Visualising malnutrition in the time of COVID-19

Visualising malnutrition in the time of COVID-19

The current COVID-19 pandemic is unprecedented in its reach—affecting countries across the globe in just a few short months. The necessary measures to curb the spread have caused disruptions to individuals, societies and economies worldwide and have the potential to influence food security and nutritional status. United Nations agencies are sounding the alarm on a sharp rise in hunger [1]. We know that good nutrition is vital for a strong immune system, and those with weak immune systems are more susceptible to COVID-19 infection and complications [2,3]. The current pandemic is expected to further exacerbate the drivers of malnutrition, particularly among vulnerable populations [4].

Drawing on the UNICEF Framework, we have developed a diagram to visualise the potential exacerbating impact of the COVID-19 pandemic on malnutrition. This is not meant to be viewed as a causal model but rather to serve as an evolving framework to visualise the multi-level influences on the nutrition pathways. The focus of the diagram is on the basic and underlying causes of malnutrition that are likely exacerbated during the current COVID-19 pandemic. The food system disruptions, represented along the left side of the diagram, directly and indirectly influence accessibility, affordability, availability and acceptability of nutritious food. Rising vulnerabilities, inequities and inequalities, represented along the right side of the diagram, further highlight the intensified and expanded vulnerability of certain population groups.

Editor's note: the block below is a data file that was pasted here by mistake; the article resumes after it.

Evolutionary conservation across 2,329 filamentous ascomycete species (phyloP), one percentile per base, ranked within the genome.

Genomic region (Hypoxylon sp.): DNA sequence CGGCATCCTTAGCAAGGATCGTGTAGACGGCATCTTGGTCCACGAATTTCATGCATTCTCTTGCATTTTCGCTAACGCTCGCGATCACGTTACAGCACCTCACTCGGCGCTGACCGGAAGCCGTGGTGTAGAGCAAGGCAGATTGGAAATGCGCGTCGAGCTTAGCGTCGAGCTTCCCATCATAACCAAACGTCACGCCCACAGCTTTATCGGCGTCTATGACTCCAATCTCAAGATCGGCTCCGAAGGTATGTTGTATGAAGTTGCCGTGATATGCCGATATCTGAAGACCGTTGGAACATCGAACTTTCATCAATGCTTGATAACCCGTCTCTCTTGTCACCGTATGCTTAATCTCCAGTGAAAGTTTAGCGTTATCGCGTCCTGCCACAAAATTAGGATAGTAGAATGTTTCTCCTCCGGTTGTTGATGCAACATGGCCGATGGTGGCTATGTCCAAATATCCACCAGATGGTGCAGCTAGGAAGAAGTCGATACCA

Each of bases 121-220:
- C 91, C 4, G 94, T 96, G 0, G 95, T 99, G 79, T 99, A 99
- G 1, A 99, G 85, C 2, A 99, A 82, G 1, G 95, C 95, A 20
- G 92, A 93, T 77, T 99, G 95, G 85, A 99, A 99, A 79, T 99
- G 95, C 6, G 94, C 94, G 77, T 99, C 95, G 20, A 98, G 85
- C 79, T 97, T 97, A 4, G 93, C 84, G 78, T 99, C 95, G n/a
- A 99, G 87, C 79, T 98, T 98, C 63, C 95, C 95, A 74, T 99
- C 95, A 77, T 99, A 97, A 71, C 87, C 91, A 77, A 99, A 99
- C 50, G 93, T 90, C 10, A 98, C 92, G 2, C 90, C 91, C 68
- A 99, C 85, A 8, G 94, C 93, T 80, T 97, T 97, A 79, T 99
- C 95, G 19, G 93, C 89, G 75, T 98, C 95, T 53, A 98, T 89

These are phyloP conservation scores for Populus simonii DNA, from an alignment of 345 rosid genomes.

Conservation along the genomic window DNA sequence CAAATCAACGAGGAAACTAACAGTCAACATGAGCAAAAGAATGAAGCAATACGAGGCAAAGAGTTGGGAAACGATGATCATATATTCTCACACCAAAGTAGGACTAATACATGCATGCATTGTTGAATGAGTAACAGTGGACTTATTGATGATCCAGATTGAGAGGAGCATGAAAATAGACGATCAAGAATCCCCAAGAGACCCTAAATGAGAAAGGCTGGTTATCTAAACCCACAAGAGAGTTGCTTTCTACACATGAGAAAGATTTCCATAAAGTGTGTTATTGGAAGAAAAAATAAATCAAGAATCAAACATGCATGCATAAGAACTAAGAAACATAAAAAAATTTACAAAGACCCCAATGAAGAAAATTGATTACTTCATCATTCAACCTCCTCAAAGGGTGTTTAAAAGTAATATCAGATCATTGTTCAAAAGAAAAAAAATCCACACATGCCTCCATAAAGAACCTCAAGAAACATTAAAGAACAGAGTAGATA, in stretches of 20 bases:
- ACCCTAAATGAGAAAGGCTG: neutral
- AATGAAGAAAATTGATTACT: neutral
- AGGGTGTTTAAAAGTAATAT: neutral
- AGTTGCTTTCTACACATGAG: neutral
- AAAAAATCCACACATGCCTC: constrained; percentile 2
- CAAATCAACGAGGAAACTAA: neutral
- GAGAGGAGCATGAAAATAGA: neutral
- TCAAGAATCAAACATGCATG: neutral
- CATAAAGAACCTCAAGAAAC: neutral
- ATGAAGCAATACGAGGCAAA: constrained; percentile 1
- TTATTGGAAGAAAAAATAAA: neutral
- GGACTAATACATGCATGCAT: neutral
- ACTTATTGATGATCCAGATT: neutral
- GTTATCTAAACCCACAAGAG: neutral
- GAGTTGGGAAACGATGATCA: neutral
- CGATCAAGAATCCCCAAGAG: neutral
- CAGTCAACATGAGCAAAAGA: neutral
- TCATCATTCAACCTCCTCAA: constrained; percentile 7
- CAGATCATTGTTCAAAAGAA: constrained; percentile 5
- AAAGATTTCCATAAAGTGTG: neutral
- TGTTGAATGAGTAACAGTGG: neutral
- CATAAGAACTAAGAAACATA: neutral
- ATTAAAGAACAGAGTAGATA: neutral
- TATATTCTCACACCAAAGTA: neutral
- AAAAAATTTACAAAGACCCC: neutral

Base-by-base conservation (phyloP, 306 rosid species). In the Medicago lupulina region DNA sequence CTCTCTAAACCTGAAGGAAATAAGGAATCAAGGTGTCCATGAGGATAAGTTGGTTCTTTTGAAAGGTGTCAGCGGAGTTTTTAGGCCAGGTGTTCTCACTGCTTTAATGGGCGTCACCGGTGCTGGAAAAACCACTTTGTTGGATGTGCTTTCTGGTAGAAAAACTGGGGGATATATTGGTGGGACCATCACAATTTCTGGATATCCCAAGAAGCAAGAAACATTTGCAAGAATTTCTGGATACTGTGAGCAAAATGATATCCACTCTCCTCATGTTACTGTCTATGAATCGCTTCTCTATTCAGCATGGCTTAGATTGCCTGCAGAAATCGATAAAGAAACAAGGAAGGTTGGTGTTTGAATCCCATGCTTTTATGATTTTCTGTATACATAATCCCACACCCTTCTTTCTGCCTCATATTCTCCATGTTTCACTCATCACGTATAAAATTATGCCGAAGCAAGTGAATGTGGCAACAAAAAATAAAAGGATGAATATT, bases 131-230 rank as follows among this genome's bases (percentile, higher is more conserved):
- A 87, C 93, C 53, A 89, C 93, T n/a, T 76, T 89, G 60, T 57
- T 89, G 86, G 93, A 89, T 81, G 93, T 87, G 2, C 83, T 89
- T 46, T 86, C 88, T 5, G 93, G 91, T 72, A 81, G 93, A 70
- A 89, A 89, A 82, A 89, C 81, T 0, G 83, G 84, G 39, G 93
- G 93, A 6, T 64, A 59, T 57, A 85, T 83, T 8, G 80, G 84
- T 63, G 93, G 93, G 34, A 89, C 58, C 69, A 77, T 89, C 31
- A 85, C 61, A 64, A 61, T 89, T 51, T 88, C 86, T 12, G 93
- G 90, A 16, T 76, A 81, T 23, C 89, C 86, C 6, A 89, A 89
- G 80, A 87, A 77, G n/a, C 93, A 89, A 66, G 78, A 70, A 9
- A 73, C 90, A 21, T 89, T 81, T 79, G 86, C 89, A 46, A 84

The multifaceted and interconnected potential and known risk factorsnoted throughout this diagram— call for a multisectoral, multi-stakeholder and coordinated global approach across communities, countries and regions. New evidence, guidance and resources are emerging daily to inform immediate response measures and efforts to mitigate the pandemic’s secondary impacts along these pathways. We hope this visual may help to spur dialogue and raise awareness around nutrition as a key pillar in the COVID-19 response and recovery efforts, and the critical need to address these immediate and secondary impacts.

CONSULTED RESOURCES: FAO | COVID-19 and the risks to food supply chains: How to respond; WHO | Operational guidance for maintaining essential health services during an outbreak; WFP | potential impact on world’s poorest; UNSCN | food environments; UNICEF, GNC, GTAM | IYCF in the context of COVID-19; UNSCN | Food environment in the COVID-19 pandemic; CDC | combatting stigma; IASC | Include marginalised and vulnerable people; IASC | Interim guidance for gender in COVID-19; UNICEF | consideration for children and adults with disabilities; JMP | WASH data; UN | COVID-19 impact on children

This blog and diagram were produced by Amanda Coile and Arja Huestis, MQSUN+, to visualise the complexity of combating malnutrition in the era of COVID-19 and to inform the work of MQSUN+ and the broader nutrition community.  If you have any comments or suggestions on the diagram, please contact

[1] WFP. WFP Chief warns of hunger pandemic as COVID-19 spreads. 21 April 2020. Accessed from:

[2] Katona P, Katona-Apte J. The Interaction between Nutrition and Infection. Clinical Infectious Diseases. 46;10. 2008. 1582-88.

[3] Committee on Global Food Security. Interim Issues Paper on the Impact of COVID-19 on Food Security and Nutrition (FSN) by the High-Level Panel of Experts on Food Security and nutrition (HLPE). 2020. 

[4] Committee on Global Food Security. Interim Issues Paper on the Impact of COVID-19 on Food Security and Nutrition (FSN) by the High-Level Panel of Experts on Food Security and nutrition (HLPE). 2020.  

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